John P. McCarthy
'Lebanon' explores the surrealism of war
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Wolfgang Petersen’s 1981 submarine thriller "Das Boot" is one obvious touchstone for Lebanon, a gripping war film by Israeli director Samuel Maoz in which the camera’s point of view is largely restricted to the inside of an Israeli Army tank.

Among its remarkable traits, "Das Boot" compelled American audiences to care about World War II’s bad guys—some aboard the U-Boat were ardent Nazis, others not. Sympathizing with the rank-and-file soldiers inside Lebanon’s military conveyance is at once easier and more complicated because the conflict they’re engaged in doesn’t lend itself to tidy demarcations such as good versus evil, us versus them. War itself is the enemy. 

Winner of the top prize at the 2009 Venice Film Festival, "Lebanon" is a bracing addition to the canon of anti-war films. No matter how one parses Middle East politics, it is difficult to emerge from "Lebanon" without feeling that the horrors of war overwhelm all other considerations.

Credit goes to writer-director Maoz for creating a sensory experience that can trigger such a sweeping reaction. The salient aesthetic question is whether he goes too far and allows his focus on artifice to weaken the film’s impact. The visceral subject matter certainly scrambles any notion that realism is the best mode for expressing truth; and yet there are times when "Lebanon" feels too carefully staged and self-contained to be a truly great war movie.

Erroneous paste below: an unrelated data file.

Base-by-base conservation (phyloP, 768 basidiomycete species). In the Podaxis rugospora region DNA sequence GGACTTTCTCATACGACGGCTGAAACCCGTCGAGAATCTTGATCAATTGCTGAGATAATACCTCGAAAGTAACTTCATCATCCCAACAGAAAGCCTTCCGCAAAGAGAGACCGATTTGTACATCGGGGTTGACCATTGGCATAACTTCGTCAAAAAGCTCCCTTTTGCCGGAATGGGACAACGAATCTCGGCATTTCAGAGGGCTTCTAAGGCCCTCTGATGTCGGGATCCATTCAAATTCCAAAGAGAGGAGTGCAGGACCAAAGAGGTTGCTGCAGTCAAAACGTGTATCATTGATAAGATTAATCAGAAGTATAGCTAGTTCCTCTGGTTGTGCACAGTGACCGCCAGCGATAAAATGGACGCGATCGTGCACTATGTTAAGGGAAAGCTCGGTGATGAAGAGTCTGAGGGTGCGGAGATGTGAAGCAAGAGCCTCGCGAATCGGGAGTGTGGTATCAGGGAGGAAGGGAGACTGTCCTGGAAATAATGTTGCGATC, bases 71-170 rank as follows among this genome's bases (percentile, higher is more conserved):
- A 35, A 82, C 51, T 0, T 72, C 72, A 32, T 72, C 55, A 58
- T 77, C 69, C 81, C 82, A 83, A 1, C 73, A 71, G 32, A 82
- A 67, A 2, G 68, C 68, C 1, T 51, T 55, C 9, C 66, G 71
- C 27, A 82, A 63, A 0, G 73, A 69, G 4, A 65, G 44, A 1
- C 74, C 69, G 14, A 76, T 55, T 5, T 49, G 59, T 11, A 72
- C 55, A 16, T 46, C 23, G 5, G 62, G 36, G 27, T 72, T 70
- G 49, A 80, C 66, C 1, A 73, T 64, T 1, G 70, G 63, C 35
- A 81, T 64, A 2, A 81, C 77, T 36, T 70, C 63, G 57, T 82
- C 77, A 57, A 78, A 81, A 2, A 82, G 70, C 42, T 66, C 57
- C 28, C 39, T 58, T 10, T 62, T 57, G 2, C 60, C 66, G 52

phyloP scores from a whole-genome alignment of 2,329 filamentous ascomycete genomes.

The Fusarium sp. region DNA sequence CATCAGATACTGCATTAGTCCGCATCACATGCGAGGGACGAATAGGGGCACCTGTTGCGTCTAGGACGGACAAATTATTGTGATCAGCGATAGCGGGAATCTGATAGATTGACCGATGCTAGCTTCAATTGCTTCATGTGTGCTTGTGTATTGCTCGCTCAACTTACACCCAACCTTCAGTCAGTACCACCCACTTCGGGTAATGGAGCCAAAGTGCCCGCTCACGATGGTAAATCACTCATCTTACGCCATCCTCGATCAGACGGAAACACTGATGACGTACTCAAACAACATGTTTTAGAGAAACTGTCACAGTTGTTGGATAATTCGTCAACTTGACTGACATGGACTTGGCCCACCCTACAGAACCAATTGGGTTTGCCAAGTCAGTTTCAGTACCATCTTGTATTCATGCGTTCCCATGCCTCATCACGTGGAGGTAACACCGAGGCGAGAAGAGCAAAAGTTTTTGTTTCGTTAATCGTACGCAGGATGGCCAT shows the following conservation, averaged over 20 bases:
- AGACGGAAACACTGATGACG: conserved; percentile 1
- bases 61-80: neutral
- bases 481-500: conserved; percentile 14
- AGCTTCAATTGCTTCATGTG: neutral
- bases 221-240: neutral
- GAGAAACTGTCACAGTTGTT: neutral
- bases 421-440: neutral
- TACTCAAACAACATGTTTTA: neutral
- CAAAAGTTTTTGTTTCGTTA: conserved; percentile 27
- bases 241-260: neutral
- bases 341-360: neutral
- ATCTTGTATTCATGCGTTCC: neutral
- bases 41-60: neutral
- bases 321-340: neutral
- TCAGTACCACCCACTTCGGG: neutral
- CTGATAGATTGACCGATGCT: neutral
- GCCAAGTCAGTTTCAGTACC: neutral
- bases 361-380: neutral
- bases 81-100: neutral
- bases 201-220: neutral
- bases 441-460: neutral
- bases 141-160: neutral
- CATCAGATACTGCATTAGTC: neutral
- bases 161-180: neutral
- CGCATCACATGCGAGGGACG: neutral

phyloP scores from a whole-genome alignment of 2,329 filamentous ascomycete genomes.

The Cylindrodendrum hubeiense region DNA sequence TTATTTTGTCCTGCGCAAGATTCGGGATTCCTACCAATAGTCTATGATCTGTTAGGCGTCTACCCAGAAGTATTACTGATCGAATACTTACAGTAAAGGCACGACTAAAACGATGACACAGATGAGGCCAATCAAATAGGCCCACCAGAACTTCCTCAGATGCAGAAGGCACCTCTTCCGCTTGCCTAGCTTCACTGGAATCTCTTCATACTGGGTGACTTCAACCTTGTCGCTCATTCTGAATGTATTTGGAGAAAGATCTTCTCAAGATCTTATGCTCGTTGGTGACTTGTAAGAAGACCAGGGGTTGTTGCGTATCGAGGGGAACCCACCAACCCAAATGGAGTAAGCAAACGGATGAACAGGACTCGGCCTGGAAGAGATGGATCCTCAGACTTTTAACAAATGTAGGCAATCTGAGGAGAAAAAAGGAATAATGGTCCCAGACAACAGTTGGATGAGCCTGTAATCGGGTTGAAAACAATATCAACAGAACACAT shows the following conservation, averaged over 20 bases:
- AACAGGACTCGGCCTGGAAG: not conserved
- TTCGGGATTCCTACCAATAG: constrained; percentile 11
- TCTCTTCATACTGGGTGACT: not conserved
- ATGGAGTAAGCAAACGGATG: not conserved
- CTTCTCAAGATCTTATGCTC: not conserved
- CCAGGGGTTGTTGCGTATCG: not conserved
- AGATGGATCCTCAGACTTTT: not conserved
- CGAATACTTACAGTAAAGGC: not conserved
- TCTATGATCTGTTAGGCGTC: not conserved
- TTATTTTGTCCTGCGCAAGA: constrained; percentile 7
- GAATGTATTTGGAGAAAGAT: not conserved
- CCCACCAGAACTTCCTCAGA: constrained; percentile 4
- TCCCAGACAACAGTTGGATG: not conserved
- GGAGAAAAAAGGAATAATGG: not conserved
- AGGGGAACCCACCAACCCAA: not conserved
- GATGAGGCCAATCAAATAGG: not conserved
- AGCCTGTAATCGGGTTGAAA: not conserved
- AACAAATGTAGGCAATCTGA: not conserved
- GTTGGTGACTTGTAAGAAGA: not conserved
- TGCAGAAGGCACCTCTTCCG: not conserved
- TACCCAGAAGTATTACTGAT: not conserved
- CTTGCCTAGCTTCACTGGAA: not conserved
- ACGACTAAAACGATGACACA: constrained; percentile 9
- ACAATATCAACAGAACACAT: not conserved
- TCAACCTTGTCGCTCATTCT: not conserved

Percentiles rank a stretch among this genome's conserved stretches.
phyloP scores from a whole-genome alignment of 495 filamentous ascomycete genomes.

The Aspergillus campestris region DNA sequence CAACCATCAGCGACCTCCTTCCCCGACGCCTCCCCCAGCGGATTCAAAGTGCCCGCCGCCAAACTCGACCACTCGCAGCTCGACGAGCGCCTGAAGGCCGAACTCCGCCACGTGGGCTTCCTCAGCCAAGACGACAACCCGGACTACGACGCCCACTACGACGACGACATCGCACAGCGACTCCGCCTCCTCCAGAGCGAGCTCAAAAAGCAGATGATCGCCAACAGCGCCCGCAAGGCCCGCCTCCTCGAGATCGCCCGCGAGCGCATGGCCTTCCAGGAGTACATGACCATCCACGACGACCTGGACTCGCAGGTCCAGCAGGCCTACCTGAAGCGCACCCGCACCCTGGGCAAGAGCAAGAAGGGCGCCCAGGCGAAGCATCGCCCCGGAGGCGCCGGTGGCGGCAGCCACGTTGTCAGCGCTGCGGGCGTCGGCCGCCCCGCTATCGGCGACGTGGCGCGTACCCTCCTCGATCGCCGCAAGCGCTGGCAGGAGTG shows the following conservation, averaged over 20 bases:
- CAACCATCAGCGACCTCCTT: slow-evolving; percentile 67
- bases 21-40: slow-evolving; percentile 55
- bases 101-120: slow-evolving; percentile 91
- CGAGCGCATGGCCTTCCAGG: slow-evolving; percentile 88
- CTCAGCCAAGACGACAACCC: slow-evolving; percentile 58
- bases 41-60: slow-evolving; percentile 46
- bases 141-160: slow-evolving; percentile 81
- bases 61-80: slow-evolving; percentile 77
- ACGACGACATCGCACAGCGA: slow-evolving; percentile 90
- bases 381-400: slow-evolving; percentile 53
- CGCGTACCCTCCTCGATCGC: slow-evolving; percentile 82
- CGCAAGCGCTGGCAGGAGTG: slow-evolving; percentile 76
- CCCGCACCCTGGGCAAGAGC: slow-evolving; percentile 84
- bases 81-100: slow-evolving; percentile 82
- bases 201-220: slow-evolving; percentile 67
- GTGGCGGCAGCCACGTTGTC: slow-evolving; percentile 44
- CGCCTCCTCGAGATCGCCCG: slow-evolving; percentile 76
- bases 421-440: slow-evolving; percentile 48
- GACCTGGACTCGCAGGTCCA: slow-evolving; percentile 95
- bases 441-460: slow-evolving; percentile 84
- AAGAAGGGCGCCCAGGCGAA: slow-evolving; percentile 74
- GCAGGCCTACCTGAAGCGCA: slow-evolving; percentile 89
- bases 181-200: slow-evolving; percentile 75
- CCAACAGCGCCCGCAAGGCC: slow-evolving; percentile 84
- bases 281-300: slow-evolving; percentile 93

In 1982 during the First Lebanon War, Maoz was a twenty-year-old doing his mandatory stint in the Israeli Army. The film rose from his recollections of serving as a tank gunner on the exact morning events take place. Other key members of the production team also saw action during the war.

The first shot is of a field of sunflowers wilting in the sun, stalks bent over at the waist. That’s how we feel by movie’s end: drained and bowed. A title card indicates it’s June 6, 1982, the first day of the invasion. Henceforth, everything is seen from inside the tank, with all the action outside viewed through the machine’s periscopic gun sight. The crew consists of reluctant gunner Shmuel, in-over-his-head commander Assi, baby-faced driver Yigal, and loader Herzl, a first-class kibitzer whose chatter can be heard above the roar of the engine and the din of machine gun fire.

Their mission: provide support for twelve foot soldiers on a mopping-up operation through an unnamed city previously bombed by the Israeli Air Force. According to the trooper in charge, Jamil, their destination is a hotel called San Tropez. When Jamil assures the crew that things will go smoothly, we know they won’t. Our pity for these amateur soldiers, young men confined to a fetid, slow and noisy metal box, begins percolating immediately. “Order and hygiene” will be hard to maintain.

After some humorous banter introduces the characters, all are thrust into battle. Two harrowing incidents on a road outside the town shatter equanimity inside the tank and movie theater alike. Rolling through rubble-strewn neighborhoods, the soldiers only add to the devastation that’s been visited upon the population. Their own lot doesn’t improve either. They share the tank with a dead comrade and a Syrian prisoner of war, lose communication with HQ, stray off course, experience engine failure, and encounter hostiles and nominally friendly Phalangists (Christian Arabs). 

Viewers should be forewarned about graphic images and tableaus that may prove disturbing. What’s more disconcerting is that the viewer is hard-pressed to describe any of it as collateral damage in the context of a war fought in an urban setting against an elusive foe.